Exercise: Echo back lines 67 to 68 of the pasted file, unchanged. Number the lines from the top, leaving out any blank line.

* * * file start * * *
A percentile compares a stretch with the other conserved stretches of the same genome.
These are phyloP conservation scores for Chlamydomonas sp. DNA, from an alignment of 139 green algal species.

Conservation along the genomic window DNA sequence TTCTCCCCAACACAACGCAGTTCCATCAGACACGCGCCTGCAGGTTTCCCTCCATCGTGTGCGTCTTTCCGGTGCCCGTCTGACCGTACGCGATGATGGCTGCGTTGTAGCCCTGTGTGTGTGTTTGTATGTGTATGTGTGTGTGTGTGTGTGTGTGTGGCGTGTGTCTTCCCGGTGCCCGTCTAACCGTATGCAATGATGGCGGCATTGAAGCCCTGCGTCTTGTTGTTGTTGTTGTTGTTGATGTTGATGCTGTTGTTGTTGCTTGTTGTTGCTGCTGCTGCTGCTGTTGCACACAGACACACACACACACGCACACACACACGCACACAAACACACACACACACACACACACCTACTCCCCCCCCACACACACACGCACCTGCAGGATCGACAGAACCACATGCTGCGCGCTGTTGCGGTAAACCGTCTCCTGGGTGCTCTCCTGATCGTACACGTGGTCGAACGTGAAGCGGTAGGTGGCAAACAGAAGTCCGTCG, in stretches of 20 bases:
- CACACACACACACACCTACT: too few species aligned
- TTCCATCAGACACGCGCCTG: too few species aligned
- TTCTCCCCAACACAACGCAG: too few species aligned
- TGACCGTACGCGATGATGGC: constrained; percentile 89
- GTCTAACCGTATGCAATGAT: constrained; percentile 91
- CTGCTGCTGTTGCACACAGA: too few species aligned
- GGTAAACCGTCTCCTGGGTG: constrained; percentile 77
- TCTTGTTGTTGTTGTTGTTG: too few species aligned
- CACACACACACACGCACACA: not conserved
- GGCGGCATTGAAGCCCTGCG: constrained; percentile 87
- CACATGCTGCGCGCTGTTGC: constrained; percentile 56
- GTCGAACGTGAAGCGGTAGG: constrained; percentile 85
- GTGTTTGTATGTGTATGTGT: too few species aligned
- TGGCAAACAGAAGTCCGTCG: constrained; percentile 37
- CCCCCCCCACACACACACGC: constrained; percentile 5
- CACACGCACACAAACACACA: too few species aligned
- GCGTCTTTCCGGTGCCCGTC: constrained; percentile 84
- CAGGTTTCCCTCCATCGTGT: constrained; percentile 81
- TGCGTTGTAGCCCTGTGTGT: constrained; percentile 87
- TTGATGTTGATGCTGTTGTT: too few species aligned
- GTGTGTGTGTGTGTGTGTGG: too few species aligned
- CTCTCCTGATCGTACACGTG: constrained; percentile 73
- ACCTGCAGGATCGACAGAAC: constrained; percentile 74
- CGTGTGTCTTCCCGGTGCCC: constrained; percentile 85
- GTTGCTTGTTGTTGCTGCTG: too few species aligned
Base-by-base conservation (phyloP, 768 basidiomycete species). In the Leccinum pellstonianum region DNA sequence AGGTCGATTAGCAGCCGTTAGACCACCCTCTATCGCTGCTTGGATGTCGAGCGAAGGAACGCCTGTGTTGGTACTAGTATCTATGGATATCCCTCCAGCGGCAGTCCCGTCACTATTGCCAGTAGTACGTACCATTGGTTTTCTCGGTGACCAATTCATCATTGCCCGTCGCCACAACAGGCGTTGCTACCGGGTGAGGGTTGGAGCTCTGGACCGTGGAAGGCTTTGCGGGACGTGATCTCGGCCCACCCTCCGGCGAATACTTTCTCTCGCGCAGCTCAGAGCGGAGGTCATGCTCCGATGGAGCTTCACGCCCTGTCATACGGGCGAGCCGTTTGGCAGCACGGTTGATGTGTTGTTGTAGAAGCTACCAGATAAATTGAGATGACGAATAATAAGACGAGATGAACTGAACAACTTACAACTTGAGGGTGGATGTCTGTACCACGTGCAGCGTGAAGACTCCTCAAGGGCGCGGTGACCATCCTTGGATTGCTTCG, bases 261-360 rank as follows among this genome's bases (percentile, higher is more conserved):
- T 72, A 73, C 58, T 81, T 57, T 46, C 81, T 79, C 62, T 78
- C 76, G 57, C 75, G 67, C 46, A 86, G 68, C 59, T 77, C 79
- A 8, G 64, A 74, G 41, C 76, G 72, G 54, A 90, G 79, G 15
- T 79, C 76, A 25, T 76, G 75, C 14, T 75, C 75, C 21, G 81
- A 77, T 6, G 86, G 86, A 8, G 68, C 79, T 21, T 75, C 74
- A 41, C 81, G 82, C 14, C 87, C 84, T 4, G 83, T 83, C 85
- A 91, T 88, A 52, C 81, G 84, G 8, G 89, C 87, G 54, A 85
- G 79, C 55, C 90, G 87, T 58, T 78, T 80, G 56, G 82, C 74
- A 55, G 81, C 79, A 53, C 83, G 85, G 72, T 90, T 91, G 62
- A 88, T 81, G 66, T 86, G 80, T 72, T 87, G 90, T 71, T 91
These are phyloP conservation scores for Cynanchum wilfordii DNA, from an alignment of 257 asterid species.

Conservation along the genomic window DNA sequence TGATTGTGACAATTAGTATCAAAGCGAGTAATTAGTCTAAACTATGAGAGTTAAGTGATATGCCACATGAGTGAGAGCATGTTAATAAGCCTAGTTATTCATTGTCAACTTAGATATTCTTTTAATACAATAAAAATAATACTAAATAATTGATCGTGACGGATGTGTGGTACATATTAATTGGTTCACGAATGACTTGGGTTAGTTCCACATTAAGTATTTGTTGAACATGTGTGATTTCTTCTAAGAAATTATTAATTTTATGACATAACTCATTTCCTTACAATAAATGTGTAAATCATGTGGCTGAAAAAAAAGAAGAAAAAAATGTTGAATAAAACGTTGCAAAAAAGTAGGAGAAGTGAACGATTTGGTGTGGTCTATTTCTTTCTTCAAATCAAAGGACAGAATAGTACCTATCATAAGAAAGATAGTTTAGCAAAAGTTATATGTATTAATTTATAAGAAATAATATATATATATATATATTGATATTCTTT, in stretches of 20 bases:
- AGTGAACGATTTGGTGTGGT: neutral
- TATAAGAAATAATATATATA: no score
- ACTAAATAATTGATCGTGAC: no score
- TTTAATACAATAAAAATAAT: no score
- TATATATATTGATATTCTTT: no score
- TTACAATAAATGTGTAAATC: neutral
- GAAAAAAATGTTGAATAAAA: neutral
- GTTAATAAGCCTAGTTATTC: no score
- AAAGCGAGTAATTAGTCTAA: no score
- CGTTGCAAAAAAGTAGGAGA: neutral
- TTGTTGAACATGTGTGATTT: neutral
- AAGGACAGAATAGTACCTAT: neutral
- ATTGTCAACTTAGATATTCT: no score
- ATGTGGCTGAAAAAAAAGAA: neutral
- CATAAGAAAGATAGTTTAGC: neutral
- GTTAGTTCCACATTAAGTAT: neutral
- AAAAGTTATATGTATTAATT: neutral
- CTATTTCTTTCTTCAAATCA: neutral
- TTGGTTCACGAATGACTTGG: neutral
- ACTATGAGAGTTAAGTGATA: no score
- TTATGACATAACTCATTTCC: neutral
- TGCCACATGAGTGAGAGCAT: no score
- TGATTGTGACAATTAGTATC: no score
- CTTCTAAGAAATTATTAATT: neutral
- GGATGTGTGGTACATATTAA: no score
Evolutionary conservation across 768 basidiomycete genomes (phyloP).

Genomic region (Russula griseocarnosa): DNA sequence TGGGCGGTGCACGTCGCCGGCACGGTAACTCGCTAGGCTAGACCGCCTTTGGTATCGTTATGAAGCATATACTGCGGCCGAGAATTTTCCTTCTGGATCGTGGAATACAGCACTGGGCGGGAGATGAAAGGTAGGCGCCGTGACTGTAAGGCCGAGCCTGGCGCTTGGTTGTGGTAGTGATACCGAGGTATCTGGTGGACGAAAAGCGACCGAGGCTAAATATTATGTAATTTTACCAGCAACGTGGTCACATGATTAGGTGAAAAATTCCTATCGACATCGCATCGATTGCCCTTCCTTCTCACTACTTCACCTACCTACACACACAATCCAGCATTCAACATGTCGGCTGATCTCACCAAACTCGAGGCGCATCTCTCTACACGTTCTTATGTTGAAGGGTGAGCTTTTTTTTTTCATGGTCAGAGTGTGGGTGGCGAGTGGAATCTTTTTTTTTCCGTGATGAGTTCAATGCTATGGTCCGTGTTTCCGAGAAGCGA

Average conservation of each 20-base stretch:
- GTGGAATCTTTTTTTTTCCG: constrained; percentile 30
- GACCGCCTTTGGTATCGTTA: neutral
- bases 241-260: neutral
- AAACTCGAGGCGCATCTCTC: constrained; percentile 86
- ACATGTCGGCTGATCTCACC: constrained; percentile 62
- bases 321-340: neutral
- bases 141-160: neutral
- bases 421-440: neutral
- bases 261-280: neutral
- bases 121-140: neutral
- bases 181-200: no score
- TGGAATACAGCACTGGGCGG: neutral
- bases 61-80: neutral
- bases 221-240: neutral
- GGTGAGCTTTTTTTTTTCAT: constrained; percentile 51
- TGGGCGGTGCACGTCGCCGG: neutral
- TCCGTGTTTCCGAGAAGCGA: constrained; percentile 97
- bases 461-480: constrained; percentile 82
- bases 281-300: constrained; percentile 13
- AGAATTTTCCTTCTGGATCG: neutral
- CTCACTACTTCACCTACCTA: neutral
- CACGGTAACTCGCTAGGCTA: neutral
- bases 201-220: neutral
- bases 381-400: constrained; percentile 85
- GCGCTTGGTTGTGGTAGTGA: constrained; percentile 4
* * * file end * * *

Evolutionary conservation across 768 basidiomycete genomes (phyloP).

Genomic region (Russula griseocarnosa): DNA sequence TGGGCGGTGCACGTCGCCGGCACGGTAACTCGCTAGGCTAGACCGCCTTTGGTATCGTTATGAAGCATATACTGCGGCCGAGAATTTTCCTTCTGGATCGTGGAATACAGCACTGGGCGGGAGATGAAAGGTAGGCGCCGTGACTGTAAGGCCGAGCCTGGCGCTTGGTTGTGGTAGTGATACCGAGGTATCTGGTGGACGAAAAGCGACCGAGGCTAAATATTATGTAATTTTACCAGCAACGTGGTCACATGATTAGGTGAAAAATTCCTATCGACATCGCATCGATTGCCCTTCCTTCTCACTACTTCACCTACCTACACACACAATCCAGCATTCAACATGTCGGCTGATCTCACCAAACTCGAGGCGCATCTCTCTACACGTTCTTATGTTGAAGGGTGAGCTTTTTTTTTTCATGGTCAGAGTGTGGGTGGCGAGTGGAATCTTTTTTTTTCCGTGATGAGTTCAATGCTATGGTCCGTGTTTCCGAGAAGCGA